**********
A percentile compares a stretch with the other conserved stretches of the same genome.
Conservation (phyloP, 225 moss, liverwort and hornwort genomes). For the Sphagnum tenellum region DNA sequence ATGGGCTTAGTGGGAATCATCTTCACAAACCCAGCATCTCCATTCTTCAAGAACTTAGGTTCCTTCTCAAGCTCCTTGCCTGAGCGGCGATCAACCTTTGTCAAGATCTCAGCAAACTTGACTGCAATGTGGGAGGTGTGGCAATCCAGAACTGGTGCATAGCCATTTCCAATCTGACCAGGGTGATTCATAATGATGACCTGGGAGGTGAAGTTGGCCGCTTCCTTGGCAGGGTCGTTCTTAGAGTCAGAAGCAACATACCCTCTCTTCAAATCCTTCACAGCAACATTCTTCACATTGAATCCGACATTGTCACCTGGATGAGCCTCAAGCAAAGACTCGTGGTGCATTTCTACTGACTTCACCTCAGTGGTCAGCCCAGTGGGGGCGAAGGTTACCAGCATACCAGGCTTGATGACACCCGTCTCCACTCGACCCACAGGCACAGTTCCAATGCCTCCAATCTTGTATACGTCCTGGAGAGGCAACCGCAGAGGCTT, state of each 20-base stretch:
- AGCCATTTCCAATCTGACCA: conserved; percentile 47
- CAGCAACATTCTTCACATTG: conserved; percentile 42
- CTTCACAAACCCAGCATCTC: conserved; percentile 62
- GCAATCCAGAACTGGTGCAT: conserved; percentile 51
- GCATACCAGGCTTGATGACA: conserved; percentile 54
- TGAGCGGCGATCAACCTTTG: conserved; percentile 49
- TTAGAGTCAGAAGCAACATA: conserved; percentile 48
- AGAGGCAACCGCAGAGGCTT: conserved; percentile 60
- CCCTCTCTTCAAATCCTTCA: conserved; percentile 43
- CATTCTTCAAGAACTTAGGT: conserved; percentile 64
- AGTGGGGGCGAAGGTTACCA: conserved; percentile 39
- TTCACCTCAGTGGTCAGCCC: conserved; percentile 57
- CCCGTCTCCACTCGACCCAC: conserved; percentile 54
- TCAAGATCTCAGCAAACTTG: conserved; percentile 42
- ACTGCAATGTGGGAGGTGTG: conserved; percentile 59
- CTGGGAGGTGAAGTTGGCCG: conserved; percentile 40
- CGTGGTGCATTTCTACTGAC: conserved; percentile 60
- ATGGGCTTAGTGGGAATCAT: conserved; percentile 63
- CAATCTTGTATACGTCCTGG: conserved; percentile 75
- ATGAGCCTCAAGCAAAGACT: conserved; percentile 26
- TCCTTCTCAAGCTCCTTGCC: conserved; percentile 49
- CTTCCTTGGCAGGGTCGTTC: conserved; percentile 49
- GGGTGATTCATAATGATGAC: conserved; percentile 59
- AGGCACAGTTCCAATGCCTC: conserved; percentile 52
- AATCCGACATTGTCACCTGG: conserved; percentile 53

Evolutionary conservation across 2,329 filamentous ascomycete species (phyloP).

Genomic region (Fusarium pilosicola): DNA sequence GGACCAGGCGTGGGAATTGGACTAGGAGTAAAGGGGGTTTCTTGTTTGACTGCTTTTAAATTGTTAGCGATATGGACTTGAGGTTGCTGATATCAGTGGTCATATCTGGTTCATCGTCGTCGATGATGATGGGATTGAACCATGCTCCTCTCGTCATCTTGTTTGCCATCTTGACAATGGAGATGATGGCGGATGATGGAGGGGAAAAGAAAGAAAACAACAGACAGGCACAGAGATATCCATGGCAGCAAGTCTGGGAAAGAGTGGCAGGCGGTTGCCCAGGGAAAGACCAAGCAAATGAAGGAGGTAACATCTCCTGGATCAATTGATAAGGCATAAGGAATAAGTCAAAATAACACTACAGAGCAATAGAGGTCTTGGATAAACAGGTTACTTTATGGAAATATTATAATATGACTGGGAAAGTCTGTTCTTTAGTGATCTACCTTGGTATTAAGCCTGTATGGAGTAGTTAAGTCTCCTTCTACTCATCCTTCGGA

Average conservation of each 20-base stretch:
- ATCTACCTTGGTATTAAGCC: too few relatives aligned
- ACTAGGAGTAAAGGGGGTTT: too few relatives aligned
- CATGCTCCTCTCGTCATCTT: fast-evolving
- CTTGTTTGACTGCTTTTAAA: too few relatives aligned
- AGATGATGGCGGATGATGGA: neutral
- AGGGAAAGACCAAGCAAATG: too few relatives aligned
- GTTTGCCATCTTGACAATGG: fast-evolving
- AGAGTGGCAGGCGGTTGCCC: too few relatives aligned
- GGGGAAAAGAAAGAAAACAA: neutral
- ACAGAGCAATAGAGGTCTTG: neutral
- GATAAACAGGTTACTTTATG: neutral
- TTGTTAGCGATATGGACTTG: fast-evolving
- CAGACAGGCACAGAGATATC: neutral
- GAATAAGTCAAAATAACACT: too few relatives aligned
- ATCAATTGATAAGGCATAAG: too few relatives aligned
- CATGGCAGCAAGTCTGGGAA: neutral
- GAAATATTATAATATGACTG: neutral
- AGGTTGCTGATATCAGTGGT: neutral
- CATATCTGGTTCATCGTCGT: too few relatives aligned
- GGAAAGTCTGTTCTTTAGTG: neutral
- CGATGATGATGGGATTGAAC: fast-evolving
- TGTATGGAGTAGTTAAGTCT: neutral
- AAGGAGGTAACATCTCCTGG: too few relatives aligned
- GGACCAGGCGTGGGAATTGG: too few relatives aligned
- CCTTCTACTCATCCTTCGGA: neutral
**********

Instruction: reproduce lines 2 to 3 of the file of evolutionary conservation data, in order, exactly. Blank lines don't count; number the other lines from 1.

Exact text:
Conservation (phyloP, 225 moss, liverwort and hornwort genomes). For the Sphagnum tenellum region DNA sequence ATGGGCTTAGTGGGAATCATCTTCACAAACCCAGCATCTCCATTCTTCAAGAACTTAGGTTCCTTCTCAAGCTCCTTGCCTGAGCGGCGATCAACCTTTGTCAAGATCTCAGCAAACTTGACTGCAATGTGGGAGGTGTGGCAATCCAGAACTGGTGCATAGCCATTTCCAATCTGACCAGGGTGATTCATAATGATGACCTGGGAGGTGAAGTTGGCCGCTTCCTTGGCAGGGTCGTTCTTAGAGTCAGAAGCAACATACCCTCTCTTCAAATCCTTCACAGCAACATTCTTCACATTGAATCCGACATTGTCACCTGGATGAGCCTCAAGCAAAGACTCGTGGTGCATTTCTACTGACTTCACCTCAGTGGTCAGCCCAGTGGGGGCGAAGGTTACCAGCATACCAGGCTTGATGACACCCGTCTCCACTCGACCCACAGGCACAGTTCCAATGCCTCCAATCTTGTATACGTCCTGGAGAGGCAACCGCAGAGGCTT, state of each 20-base stretch:
- AGCCATTTCCAATCTGACCA: conserved; percentile 47